Peter Kamb EdgeCase 1.0
Fitts’s Law: If you’re like most computer users, you’ve never heard of it, yet it’s one of the foundations of a good software interface. To oversimplify, Fitts’s Law says that the larger an onscreen object is, and the closer that object is to the pointer, the less time it takes to access the object. Thus, it takes less time and effort to access bigger interface elements (buttons, menus, folders, and the like) than smaller ones at a given distance.
One of the most significant applications of Fitts’s Law relates to the edges of your computer screen. Because the pointer can’t go beyond those edges, any interface element positioned along a screen edge effectively has an infinite dimension: height (along the top or bottom of the screen) or width (along either side of the screen). In other words, the screen edge eliminates an entire dimension of precision. This is why it’s so easy to access menus and the Dock in OS X, and why screen-corner activations for Mission Control and Exposé are so easy to use: Flick the cursor to an edge or corner of the screen, and the pointer stops at exactly the right distance. Fitts’s Law is a large part of why the Mac’s menu bar is attached to the top of the screen.
Unfortunately, one of the Mac’s other great features, support for multiple displays, conflicts with Fitts’s Law. When you add a second display, you remove the boundary along the screens’ shared edge, and the cursor moves freely between the two displays. This is often what you want, but if you’ve got stuff—folders on the desktop or application palettes, for example—along that edge, accessing those items requires much more precise pointer movement, because the screen edge no longer keeps you from overshooting.
This is all interesting stuff, but what’s it have to do with Mac Gems? Because today’s Promising Prospect, EdgeCase, is designed to restore that lost screen boundary when you have multiple displays. With EdgeCase running, whenever the pointer hits the shared edge between two displays, it stops dead. This works regardless of which direction the pointer is coming from—moving from Display 1 to Display 2, or vice versa.
If you want to move the pointer to the other display, EdgeCase provides three options, each of which can be enabled or disabled separately via EdgeCase’s systemwide menu. The first is to simply bounce the cursor against the edge. In other words, flick the cursor against the shared screen edge, and then move it slightly away from the edge and toward it again. The second is to hold down the Control or Command key while moving the pointer. The third is to move the pointer against the shared screen edge and then hold it there for half of a second; after this delay, you can proceed to the other display. Whichever method you prefer, you get the benefit of a hard screen edge while using multiple displays.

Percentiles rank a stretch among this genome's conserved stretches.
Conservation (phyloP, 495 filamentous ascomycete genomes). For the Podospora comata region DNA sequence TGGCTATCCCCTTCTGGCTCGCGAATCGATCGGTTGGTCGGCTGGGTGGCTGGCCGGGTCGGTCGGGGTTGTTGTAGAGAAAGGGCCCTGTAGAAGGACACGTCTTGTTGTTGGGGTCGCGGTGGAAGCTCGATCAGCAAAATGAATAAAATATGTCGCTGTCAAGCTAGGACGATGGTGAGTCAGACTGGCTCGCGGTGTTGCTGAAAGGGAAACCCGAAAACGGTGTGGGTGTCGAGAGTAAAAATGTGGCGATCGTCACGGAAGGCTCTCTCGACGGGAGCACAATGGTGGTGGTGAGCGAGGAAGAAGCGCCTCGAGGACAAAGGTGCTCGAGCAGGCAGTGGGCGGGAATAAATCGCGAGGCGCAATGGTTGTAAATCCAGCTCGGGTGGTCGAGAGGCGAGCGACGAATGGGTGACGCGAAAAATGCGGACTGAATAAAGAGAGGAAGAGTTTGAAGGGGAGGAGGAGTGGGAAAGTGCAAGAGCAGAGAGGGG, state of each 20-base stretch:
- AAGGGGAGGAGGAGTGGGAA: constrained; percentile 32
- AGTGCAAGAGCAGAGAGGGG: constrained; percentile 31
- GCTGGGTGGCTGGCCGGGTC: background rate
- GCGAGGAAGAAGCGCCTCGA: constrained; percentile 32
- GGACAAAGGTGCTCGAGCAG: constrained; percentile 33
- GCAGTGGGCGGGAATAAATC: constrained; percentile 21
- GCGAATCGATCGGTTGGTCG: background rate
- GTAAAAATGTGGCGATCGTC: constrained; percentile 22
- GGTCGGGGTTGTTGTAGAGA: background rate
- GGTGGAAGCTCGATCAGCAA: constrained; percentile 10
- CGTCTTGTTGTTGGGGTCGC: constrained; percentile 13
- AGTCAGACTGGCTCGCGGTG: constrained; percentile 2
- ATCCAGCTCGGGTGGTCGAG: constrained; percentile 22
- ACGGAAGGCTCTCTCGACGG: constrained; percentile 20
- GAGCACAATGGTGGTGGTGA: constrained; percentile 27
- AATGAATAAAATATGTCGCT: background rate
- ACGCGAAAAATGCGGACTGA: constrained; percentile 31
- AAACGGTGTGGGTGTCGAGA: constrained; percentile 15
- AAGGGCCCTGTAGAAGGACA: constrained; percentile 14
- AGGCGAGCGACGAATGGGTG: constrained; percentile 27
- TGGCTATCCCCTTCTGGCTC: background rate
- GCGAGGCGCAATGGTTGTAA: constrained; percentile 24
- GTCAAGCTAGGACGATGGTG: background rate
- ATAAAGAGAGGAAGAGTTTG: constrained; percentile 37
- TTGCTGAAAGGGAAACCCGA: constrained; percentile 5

EdgeCase works well, although the bounce and delay options take a bit of practice—I found the modifier-key approach to be the easiest and least disruptive. One feature I’d like to see, however, is the capability to reverse the modifier-key setting. The way I use my Mac, I want the pointer to be able to move freely between displays more often than I want it to stop at the shared screen edge; I’d prefer if EdgeCase stopped the pointer only when I’m holding down a modifier key. I’d also like to be able to choose my modifier key or combination of modifier keys.
My other big feature request is for EdgeCase to enable, using a similar modifier-key approach, virtual borders along the edges of windows. Back when the Mac was new, screens were small enough that many windows filled the screen, so Fitts’s Law meant that it was easy to access any interface element—a scroll bar or toolbar, for example—positioned along a window edge. But today’s displays are big enough to host multiple visible windows simultaneously, requiring more-precise pointer positioning when accessing those elements. (It certainly doesn’t help that Apple and other developers have been making many interface elements smaller and smaller.) I’d love it if holding down the Control key while moving the pointer stopped the cursor at the edge of the current window.
Finally, a minor feature I’d like is the option to assign a keyboard shortcut to EdgeCase’s Enable/Disable menu command, which lets you toggle EdgeCase’s functionality completely. In my testing, I found that I regularly disabled EdgeCase when I was performing tasks that required frequent traversal of my displays, and it would be convenient to be able to do that using a keyboard shortcut.
With these feature requests in mind, I’m looking forward to watching EdgeCase’s development, as I’ve found it to be useful on my multiple-display setup.
[Dan Frakes (@danfrakes) is a senior editor at Macworld.]
Peter Kamb EdgeCase 1.0